Woman jailed over deaths of her four children pardoned and freed after 20 years

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A woman once dubbed “AustraliaThe ‘worst female serial killer ever’ has been pardoned and dramatically freed from prison after 20 years in prison after authorities admitted there was doubt over whether she killed her four children.

Kathleen Folbig, now 55, was two decades into a 25-year sentence after pleading guilty to the murder of her daughters Sarah and Laura and son Patrick and the murder of another son, Caleb. All four died suddenly between 1989 and 1999, aged between 19 days and 19 months. Prosecutors had alleged that Folbig had suffocated them, although scientists now believe there is evidence that they may have died of natural causes. Folbig has always maintained his innocence.

The New South Wales (NSW) state Attorney General stated, “There is a reasonable doubt about Foulbig’s guilt for the murder of her child Caleb, the causing of grievous bodily harm to her child Patrick and the murder of her children Patrick, Sarah and Laura”. ” Michael Daly said. “Furthermore, I am unable to accept the proposition that the evidence establishes that Ms Folbig was anything other than a caring mother to her children.”

Mr Daly said NSW Governor Margaret Beazley had granted an unconditional pardon, allowing Folbigg to be released from prison on Monday.

“Given what’s happened over the last 20 years, it’s impossible not to feel sympathy for Kathleen and [her former husband] Craig Folbig,” Mr Daly said.

While Folbig is freed from prison, his conviction still stands. The Court of Appeal is still waiting for a final report which could recommend they be scrapped altogether, a process which could take weeks – the court’s own processes can also take months. If her sentence is overturned, she could potentially sue the government for millions of pounds in damages.

Previous appeals – and an investigation in 2019 – suggested that there was no basis for reasonable doubt in the original 2003 guilty verdict. However, a renewed investigation led by former Chief Justice Thomas Bathurst was launched last year after a growing body of evidence suggested a rare genetic mutation could have caused the deaths of two of Folbigg’s daughters.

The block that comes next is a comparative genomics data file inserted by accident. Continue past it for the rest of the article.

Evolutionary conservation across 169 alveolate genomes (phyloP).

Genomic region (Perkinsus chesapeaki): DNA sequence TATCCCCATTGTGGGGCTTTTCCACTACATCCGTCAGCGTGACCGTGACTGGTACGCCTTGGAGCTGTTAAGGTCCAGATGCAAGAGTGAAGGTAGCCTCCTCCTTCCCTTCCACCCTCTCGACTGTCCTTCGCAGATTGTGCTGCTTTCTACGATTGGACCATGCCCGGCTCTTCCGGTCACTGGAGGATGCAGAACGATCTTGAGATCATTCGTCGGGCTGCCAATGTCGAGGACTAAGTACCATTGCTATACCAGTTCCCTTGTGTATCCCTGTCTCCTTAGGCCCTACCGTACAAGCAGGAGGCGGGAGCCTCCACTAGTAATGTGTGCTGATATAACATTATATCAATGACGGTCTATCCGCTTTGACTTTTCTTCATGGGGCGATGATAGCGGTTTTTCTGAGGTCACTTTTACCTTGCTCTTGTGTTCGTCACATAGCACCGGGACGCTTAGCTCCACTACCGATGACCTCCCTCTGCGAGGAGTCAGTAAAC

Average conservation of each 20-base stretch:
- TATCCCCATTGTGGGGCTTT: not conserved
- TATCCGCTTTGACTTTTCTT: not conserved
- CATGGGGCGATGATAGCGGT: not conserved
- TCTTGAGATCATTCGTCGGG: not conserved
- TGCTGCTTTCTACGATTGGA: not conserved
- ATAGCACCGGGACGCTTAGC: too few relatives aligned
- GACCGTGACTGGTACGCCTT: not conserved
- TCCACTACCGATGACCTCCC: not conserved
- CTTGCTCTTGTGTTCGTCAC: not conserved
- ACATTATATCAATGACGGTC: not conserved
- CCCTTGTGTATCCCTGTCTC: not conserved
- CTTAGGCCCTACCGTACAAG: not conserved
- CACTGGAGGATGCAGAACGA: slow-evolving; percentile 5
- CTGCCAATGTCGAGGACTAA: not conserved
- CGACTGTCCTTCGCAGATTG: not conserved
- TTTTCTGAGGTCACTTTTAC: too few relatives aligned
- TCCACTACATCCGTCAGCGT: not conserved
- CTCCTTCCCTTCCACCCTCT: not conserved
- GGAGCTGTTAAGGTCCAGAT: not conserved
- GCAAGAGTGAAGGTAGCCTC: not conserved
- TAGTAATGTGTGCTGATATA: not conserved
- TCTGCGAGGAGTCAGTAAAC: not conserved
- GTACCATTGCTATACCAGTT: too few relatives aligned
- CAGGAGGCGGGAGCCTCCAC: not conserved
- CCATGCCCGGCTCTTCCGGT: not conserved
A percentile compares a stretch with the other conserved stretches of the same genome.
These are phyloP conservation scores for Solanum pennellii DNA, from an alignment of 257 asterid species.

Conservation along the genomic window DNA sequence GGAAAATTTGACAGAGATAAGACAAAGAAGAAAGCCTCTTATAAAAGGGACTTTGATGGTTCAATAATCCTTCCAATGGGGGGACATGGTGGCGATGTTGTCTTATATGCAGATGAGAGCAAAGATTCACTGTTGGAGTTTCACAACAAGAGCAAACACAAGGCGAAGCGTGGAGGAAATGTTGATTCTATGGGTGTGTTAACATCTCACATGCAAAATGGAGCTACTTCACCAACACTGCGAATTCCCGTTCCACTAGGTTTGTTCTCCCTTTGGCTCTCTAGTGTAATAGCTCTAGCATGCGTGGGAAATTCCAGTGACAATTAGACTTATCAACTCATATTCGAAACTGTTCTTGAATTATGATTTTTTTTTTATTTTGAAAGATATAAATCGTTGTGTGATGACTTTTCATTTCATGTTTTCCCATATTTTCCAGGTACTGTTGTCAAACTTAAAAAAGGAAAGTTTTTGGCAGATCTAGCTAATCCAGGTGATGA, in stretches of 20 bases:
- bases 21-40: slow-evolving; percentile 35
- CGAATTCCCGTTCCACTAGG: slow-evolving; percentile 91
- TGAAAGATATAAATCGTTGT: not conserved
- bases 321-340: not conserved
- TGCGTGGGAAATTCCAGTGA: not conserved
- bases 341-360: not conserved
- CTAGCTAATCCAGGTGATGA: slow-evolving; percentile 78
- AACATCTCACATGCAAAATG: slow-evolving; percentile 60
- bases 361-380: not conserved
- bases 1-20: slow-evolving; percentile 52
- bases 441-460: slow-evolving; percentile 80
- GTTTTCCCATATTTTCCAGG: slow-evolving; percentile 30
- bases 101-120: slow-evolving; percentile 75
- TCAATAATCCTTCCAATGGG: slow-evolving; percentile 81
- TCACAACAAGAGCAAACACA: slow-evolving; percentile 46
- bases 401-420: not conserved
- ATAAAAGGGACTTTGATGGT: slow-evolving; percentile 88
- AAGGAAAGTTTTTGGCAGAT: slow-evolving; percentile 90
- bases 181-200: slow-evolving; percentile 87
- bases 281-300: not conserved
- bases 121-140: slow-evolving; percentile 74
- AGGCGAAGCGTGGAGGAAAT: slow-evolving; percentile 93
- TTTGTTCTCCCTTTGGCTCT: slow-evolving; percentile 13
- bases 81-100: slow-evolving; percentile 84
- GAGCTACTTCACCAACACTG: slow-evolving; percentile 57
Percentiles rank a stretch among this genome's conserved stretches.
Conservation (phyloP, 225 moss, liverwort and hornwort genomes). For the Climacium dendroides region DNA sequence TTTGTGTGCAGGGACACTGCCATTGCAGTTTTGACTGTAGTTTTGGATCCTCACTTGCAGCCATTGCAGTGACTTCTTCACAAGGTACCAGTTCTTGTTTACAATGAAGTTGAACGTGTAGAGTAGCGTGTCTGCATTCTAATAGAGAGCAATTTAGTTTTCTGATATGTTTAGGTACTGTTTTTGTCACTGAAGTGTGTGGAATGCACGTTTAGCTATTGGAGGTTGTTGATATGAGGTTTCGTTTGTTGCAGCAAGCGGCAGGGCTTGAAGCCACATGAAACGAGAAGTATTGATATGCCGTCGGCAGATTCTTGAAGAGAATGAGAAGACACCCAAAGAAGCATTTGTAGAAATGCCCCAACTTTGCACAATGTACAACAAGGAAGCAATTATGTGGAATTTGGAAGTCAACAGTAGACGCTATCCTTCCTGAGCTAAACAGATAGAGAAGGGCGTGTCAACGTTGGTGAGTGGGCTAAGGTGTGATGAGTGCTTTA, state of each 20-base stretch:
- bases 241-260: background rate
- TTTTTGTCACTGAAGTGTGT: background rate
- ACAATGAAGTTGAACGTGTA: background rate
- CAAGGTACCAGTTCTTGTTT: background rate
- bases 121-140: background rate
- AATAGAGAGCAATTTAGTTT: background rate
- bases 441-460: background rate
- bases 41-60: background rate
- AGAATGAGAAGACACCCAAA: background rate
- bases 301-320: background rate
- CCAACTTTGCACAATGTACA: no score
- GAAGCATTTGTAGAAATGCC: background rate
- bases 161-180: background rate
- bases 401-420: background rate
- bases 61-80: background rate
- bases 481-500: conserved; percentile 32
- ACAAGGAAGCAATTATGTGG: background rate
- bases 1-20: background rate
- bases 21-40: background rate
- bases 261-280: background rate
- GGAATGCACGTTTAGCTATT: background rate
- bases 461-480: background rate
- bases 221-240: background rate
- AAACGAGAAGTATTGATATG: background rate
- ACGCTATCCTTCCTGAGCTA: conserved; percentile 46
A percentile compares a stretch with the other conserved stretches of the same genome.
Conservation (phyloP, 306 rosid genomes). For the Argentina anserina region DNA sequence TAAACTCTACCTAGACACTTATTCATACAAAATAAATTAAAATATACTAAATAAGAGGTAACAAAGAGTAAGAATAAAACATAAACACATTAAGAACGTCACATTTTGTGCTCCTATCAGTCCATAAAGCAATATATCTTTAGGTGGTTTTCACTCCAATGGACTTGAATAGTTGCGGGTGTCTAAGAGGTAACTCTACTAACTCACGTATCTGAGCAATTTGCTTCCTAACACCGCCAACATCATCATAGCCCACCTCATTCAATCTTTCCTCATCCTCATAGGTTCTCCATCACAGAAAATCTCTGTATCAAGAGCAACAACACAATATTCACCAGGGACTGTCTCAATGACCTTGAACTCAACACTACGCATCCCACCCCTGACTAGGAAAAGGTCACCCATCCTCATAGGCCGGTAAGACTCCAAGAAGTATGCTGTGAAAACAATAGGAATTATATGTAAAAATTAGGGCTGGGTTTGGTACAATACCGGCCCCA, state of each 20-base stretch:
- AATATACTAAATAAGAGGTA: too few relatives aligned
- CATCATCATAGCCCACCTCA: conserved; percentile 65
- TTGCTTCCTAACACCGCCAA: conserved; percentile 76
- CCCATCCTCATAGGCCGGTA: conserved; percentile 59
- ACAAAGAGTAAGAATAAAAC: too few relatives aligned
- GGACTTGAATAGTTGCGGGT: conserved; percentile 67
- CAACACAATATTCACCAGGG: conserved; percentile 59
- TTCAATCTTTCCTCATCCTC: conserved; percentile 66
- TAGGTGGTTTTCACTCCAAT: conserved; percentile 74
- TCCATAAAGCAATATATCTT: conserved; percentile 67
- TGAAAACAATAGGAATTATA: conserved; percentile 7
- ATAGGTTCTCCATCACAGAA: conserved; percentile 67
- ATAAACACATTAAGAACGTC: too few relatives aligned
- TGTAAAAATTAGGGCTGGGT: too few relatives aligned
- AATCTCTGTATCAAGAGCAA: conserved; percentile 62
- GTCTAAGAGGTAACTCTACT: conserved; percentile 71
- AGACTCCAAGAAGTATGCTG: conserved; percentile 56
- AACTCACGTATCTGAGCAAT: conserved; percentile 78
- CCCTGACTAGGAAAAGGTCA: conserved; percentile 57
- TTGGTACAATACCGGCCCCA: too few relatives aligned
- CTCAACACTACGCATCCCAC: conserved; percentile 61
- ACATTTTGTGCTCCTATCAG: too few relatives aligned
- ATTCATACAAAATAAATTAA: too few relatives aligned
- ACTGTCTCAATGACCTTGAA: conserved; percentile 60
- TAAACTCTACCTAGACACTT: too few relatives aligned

Mr. Bathurst’s Inquiry The order was made in the wake of a petition signed by 90 scientists, medical practitioners and related professionals, which said it was “based on significant positive evidence of natural causes of death”.

The council, which assisted with the investigation, Sophie Callan, said expert evidence in the fields of cardiology and genetics indicated that the CALM2-G114R genetic variant was “a very likely cause” of the daughters’ sudden deaths. Ms Callan said myocarditis, an inflammation of the heart, was also a “reasonably probable cause” of Laura’s death.

As for Patrick, Ms Callan said there was “persuasive expert evidence that, as a reasonable probability, an underlying neurogenetic disorder” caused his sudden death.

Ms Callen said the scientific evidence raised doubts that Folbig killed the three children and undermined the argument made in Caleb’s case that the deaths of the four children were an improbable coincidence.

“The result today is confirmation that our judicial system is capable of delivering justice, and shows that the rule of law is an important foundation of our democratic system,” Mr Daly said.

Prosecutors told the jury at Folbig’s trial that the similarities between the deaths made coincidence an unlikely explanation. Folbig was home alone or awake when the young children died. She said she discovered three of the deaths during trips to the bathroom and one while checking on the well-being of a child.

Prosecutors also told the jury that Folbig’s diaries contained confessions.

Her ex-husband, Craig Folbig, said in the latest inquest submission that four children in a family would die of natural causes before the age of two, it continued to treat the diary entries as admissions of guilt by his ex-wife. There was a compelling basis for In a statement after the pardon, Mr Folbig’s lawyer Danny Eide said his client’s views had not changed.

Mr Eide said, “Mr Folbig’s attitude towards Ms Folbig’s crime has not changed at all.” “Ms. Folbig has not been acquitted of the crimes, and her convictions have not been commuted.”

Ms Callan said psychologists and psychiatrists gave evidence that would be “unreliable to interpret entries” in the prosecution’s way of trial. Ms Callan said Folbig was possibly suffering from a major depressive disorder and “maternal grief” when she made the entries.

Folbig’s best friend Tracy Chapman thanked supporters in the wake of the decision. Ms Chapman said: “I know the last 20 years have been terrible for Kathleen, not least for the pain and suffering she has endured after losing all four of her children.”

Mr. Daly described it as a sad affair. “We have four little [babies] who are dead We have a husband and wife who lost each other, a woman who spent 20 years in jail and a family who never got a chance,” he said. “You wouldn’t be human if you didn’t feel anything about it.”

Additional reporting by agencies